The U.K.’s Royal National Lifeboat Institution lifeboat Ivan Ellen was called to give assistance to a 7,800 ton container ship on Saturday; then, shortly after, it was called again to assist the container ship’s salvage tug.
The alarm was first raised at 2pm on Friday when the master of the container ship the Samskip Express reported a problem with the vessel's engine and was drifting under anchor off the Cornish coast near Porthleven. The Samskip Express, which sails under an Antiguan flag, was en route from Rotterdam in the Netherlands to Dublin. It was in a position about three miles off the coast near Mullion suffering with complete engine failure.
At 6pm that evening the volunteer crew of the all-weather lifeboat, Ivan Ellen, responded to the alert and remained on station until the salvage tug, MTS Viscount, was safely alongside and giving assistance to the Samskip Express.
The following morning, in worsening weather conditions, the Ivan Ellen lifeboat and its volunteer crew launched again to give assistance to the tug which was about a mile off Newlyn with a rope fouled in its propeller.
Penlee RNLI Coxswain Patch Harvey said: “The owners of the tug were worried that because of the fouled propeller, and the fact that the vessel had little or no maneuverability, getting into Newlyn Harbour would have been very difficult. We arrived on scene, tied the Ivan Ellen lifeboat alongside the MTS Viscount and towed her safely into Newlyn Harbour.”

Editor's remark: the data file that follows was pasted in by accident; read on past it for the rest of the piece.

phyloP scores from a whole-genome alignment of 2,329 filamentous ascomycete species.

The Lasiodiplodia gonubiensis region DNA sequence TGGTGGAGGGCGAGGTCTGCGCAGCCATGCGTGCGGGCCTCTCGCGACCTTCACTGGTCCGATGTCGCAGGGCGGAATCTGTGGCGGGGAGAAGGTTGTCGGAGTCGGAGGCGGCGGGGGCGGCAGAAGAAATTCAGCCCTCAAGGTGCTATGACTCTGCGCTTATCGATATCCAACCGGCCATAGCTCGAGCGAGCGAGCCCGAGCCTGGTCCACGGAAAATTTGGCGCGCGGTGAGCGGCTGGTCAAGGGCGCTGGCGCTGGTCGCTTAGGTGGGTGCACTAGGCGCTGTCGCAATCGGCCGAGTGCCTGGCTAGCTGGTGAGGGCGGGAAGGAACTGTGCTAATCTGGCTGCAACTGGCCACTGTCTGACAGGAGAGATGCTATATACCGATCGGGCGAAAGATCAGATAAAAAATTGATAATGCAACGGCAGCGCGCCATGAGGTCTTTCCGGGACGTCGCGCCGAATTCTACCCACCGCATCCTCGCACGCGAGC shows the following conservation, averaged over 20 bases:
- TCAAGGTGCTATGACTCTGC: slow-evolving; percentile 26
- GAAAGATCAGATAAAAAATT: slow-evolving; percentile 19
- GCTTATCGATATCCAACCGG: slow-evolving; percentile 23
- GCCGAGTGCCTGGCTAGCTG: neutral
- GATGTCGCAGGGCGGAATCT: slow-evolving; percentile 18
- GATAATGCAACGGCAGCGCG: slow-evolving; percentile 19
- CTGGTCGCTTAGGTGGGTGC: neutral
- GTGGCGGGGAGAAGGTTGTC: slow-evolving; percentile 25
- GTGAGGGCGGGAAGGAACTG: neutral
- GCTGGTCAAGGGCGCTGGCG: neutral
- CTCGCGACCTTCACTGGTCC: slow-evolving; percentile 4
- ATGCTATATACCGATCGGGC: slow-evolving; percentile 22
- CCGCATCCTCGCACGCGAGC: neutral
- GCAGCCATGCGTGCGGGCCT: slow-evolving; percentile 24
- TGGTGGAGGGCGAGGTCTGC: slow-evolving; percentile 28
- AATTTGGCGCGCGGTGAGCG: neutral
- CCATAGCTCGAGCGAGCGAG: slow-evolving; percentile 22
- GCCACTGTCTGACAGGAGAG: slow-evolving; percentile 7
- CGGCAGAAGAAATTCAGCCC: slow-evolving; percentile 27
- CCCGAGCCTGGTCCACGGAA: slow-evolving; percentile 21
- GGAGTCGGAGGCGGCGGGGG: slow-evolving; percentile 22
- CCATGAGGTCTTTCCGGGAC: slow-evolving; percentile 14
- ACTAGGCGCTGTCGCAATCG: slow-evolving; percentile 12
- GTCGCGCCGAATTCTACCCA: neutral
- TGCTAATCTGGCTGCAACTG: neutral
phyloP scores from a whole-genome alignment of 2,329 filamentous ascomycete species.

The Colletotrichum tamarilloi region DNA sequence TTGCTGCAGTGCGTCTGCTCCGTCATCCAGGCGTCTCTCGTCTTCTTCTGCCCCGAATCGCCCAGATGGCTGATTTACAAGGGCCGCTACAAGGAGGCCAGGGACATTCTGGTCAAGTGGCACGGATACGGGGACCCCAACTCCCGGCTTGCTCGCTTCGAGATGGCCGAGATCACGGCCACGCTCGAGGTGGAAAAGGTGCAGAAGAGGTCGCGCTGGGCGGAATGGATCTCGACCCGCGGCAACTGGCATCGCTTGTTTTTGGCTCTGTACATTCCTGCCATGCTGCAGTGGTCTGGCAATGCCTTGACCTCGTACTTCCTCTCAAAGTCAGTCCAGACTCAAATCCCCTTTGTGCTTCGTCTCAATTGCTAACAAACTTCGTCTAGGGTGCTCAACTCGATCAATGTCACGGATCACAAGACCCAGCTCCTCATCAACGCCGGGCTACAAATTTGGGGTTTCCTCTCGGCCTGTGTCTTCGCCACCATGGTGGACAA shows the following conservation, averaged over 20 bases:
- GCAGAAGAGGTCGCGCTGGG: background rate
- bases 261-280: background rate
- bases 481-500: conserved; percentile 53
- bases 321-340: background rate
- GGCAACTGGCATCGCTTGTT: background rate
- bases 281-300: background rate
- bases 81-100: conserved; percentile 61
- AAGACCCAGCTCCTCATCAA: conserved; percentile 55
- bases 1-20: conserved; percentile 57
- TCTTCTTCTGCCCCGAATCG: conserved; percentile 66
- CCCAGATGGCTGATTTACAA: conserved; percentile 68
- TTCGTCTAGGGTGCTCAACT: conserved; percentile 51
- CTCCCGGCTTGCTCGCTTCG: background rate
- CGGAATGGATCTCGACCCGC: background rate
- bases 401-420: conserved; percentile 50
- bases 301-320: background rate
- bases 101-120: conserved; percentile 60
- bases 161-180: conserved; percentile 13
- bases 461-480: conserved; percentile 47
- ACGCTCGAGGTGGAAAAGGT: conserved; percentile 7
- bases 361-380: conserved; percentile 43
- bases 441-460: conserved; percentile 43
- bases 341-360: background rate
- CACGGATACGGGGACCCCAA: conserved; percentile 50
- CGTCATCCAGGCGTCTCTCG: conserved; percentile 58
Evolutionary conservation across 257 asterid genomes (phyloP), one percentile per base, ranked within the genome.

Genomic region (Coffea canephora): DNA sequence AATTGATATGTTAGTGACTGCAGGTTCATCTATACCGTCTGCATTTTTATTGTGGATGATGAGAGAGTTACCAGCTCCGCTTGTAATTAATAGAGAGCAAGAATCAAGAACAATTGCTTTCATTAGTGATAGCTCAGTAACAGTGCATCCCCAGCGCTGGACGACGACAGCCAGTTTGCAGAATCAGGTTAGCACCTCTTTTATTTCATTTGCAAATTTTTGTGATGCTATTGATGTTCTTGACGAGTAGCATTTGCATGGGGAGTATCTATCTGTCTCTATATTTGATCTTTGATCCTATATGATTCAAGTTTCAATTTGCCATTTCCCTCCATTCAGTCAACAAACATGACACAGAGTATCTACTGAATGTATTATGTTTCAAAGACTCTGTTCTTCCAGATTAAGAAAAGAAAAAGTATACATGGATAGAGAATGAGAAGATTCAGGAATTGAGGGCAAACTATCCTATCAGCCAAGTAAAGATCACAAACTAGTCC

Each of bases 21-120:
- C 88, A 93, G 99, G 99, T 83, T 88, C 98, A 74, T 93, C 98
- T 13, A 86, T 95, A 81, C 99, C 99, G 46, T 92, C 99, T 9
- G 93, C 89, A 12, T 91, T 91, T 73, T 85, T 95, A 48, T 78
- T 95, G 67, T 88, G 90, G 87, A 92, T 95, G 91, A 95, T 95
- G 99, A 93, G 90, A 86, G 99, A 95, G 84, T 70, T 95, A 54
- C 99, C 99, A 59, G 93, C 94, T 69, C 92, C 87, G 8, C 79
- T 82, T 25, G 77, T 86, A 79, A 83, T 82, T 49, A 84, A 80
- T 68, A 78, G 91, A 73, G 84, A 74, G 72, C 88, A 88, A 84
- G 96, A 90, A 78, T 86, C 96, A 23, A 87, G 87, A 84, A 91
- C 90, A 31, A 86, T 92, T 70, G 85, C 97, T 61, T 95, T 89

He went on to say, “The crew of the tug had experienced an uncomfortable night at sea in very poor weather conditions, they were also unfamiliar with our harbor - it was therefore important for the lifeboat to help her safely into port.”
The crew returned to Penlee Lifeboat Station and waited for divers to clear the propeller on the tug. The lifeboat then launched again and accompanied the MTS Viscount back to the Samskip Express, which was anchored off Porthleven. Due to the strong southerly winds, the vessel had drifted a mile closer to the shore.
The lifeboat arrived on scene and remained on stand-by whilst the crew of the tug attempted to get a tow connected to the Samskip Express. At the request of the ship's master, the lifeboat went alongside the container ship on two occasions to pick up the messenger rope (this connects to the main tow rope) and convey it to the tug. This was a particularly difficult maneuver for the lifeboat and its crew due to the winds, gusting to 45 knots at times, rough seas with a four meter swell and heavy squally showers.
Eventually a successful tow connection was made and once both vessels were safely underway, the Ivan Ellen steamed back to Newlyn.